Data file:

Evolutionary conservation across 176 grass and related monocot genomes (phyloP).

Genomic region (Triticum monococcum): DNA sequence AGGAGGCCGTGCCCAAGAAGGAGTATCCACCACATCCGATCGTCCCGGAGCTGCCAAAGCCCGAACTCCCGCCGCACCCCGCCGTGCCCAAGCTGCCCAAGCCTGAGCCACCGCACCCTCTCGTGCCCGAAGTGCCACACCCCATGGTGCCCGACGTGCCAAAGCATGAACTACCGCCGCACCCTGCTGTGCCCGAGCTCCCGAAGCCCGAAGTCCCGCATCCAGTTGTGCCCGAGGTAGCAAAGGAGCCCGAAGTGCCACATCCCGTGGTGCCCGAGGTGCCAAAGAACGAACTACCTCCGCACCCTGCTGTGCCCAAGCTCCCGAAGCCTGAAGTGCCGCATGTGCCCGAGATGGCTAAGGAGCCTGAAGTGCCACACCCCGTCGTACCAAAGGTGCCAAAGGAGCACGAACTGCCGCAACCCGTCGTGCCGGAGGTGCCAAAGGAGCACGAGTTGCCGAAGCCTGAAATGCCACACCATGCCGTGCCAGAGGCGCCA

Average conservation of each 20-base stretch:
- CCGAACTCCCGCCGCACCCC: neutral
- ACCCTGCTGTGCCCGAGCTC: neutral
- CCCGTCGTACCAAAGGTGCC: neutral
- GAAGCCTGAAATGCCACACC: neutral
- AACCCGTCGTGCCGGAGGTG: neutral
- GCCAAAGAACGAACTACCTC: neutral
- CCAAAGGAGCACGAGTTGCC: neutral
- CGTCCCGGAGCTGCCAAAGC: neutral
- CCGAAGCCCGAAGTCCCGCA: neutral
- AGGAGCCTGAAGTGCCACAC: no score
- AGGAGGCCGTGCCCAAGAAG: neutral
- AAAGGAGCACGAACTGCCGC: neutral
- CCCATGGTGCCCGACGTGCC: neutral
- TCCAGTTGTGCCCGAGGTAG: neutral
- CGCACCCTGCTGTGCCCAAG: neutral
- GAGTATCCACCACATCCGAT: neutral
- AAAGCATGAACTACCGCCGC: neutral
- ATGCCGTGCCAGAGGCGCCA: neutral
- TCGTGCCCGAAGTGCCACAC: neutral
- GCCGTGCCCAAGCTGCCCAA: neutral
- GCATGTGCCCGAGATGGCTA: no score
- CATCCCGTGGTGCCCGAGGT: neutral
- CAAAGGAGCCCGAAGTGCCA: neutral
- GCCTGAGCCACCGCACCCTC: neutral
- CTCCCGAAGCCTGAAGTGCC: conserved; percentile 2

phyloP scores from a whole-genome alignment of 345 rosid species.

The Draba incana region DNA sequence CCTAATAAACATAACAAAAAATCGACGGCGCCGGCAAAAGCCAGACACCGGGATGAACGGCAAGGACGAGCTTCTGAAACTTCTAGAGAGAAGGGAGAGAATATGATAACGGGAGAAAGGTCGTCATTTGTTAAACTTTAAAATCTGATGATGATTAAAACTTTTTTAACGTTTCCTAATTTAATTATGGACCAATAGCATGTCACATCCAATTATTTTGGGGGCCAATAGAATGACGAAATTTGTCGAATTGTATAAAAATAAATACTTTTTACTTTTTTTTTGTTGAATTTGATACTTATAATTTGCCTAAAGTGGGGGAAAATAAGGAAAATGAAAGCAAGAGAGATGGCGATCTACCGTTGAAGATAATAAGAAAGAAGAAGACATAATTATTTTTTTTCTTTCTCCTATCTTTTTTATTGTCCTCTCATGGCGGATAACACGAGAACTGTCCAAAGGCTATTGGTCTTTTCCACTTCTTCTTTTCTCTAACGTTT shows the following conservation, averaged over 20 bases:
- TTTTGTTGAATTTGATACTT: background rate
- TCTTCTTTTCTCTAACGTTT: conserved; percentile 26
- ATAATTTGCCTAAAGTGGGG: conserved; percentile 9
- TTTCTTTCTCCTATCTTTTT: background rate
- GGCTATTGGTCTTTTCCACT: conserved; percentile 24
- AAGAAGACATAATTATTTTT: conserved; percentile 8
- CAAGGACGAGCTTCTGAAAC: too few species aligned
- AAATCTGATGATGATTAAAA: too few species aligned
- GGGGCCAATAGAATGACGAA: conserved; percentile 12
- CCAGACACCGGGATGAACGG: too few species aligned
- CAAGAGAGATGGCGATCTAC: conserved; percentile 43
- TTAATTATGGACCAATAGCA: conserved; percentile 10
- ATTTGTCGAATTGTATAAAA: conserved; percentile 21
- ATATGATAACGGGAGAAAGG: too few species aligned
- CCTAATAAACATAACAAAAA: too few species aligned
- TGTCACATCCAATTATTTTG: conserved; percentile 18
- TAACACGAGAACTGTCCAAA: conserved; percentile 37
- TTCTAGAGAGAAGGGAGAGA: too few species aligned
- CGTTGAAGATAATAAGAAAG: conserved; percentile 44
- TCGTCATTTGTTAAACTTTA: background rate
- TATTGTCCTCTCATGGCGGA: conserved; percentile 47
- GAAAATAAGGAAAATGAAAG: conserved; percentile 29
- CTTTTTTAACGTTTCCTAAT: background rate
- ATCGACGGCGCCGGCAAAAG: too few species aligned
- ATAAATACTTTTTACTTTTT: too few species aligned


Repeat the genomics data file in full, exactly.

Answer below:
Evolutionary conservation across 176 grass and related monocot genomes (phyloP).

Genomic region (Triticum monococcum): DNA sequence AGGAGGCCGTGCCCAAGAAGGAGTATCCACCACATCCGATCGTCCCGGAGCTGCCAAAGCCCGAACTCCCGCCGCACCCCGCCGTGCCCAAGCTGCCCAAGCCTGAGCCACCGCACCCTCTCGTGCCCGAAGTGCCACACCCCATGGTGCCCGACGTGCCAAAGCATGAACTACCGCCGCACCCTGCTGTGCCCGAGCTCCCGAAGCCCGAAGTCCCGCATCCAGTTGTGCCCGAGGTAGCAAAGGAGCCCGAAGTGCCACATCCCGTGGTGCCCGAGGTGCCAAAGAACGAACTACCTCCGCACCCTGCTGTGCCCAAGCTCCCGAAGCCTGAAGTGCCGCATGTGCCCGAGATGGCTAAGGAGCCTGAAGTGCCACACCCCGTCGTACCAAAGGTGCCAAAGGAGCACGAACTGCCGCAACCCGTCGTGCCGGAGGTGCCAAAGGAGCACGAGTTGCCGAAGCCTGAAATGCCACACCATGCCGTGCCAGAGGCGCCA

Average conservation of each 20-base stretch:
- CCGAACTCCCGCCGCACCCC: neutral
- ACCCTGCTGTGCCCGAGCTC: neutral
- CCCGTCGTACCAAAGGTGCC: neutral
- GAAGCCTGAAATGCCACACC: neutral
- AACCCGTCGTGCCGGAGGTG: neutral
- GCCAAAGAACGAACTACCTC: neutral
- CCAAAGGAGCACGAGTTGCC: neutral
- CGTCCCGGAGCTGCCAAAGC: neutral
- CCGAAGCCCGAAGTCCCGCA: neutral
- AGGAGCCTGAAGTGCCACAC: no score
- AGGAGGCCGTGCCCAAGAAG: neutral
- AAAGGAGCACGAACTGCCGC: neutral
- CCCATGGTGCCCGACGTGCC: neutral
- TCCAGTTGTGCCCGAGGTAG: neutral
- CGCACCCTGCTGTGCCCAAG: neutral
- GAGTATCCACCACATCCGAT: neutral
- AAAGCATGAACTACCGCCGC: neutral
- ATGCCGTGCCAGAGGCGCCA: neutral
- TCGTGCCCGAAGTGCCACAC: neutral
- GCCGTGCCCAAGCTGCCCAA: neutral
- GCATGTGCCCGAGATGGCTA: no score
- CATCCCGTGGTGCCCGAGGT: neutral
- CAAAGGAGCCCGAAGTGCCA: neutral
- GCCTGAGCCACCGCACCCTC: neutral
- CTCCCGAAGCCTGAAGTGCC: conserved; percentile 2

phyloP scores from a whole-genome alignment of 345 rosid species.

The Draba incana region DNA sequence CCTAATAAACATAACAAAAAATCGACGGCGCCGGCAAAAGCCAGACACCGGGATGAACGGCAAGGACGAGCTTCTGAAACTTCTAGAGAGAAGGGAGAGAATATGATAACGGGAGAAAGGTCGTCATTTGTTAAACTTTAAAATCTGATGATGATTAAAACTTTTTTAACGTTTCCTAATTTAATTATGGACCAATAGCATGTCACATCCAATTATTTTGGGGGCCAATAGAATGACGAAATTTGTCGAATTGTATAAAAATAAATACTTTTTACTTTTTTTTTGTTGAATTTGATACTTATAATTTGCCTAAAGTGGGGGAAAATAAGGAAAATGAAAGCAAGAGAGATGGCGATCTACCGTTGAAGATAATAAGAAAGAAGAAGACATAATTATTTTTTTTCTTTCTCCTATCTTTTTTATTGTCCTCTCATGGCGGATAACACGAGAACTGTCCAAAGGCTATTGGTCTTTTCCACTTCTTCTTTTCTCTAACGTTT shows the following conservation, averaged over 20 bases:
- TTTTGTTGAATTTGATACTT: background rate
- TCTTCTTTTCTCTAACGTTT: conserved; percentile 26
- ATAATTTGCCTAAAGTGGGG: conserved; percentile 9
- TTTCTTTCTCCTATCTTTTT: background rate
- GGCTATTGGTCTTTTCCACT: conserved; percentile 24
- AAGAAGACATAATTATTTTT: conserved; percentile 8
- CAAGGACGAGCTTCTGAAAC: too few species aligned
- AAATCTGATGATGATTAAAA: too few species aligned
- GGGGCCAATAGAATGACGAA: conserved; percentile 12
- CCAGACACCGGGATGAACGG: too few species aligned
- CAAGAGAGATGGCGATCTAC: conserved; percentile 43
- TTAATTATGGACCAATAGCA: conserved; percentile 10
- ATTTGTCGAATTGTATAAAA: conserved; percentile 21
- ATATGATAACGGGAGAAAGG: too few species aligned
- CCTAATAAACATAACAAAAA: too few species aligned
- TGTCACATCCAATTATTTTG: conserved; percentile 18
- TAACACGAGAACTGTCCAAA: conserved; percentile 37
- TTCTAGAGAGAAGGGAGAGA: too few species aligned
- CGTTGAAGATAATAAGAAAG: conserved; percentile 44
- TCGTCATTTGTTAAACTTTA: background rate
- TATTGTCCTCTCATGGCGGA: conserved; percentile 47
- GAAAATAAGGAAAATGAAAG: conserved; percentile 29
- CTTTTTTAACGTTTCCTAAT: background rate
- ATCGACGGCGCCGGCAAAAG: too few species aligned
- ATAAATACTTTTTACTTTTT: too few species aligned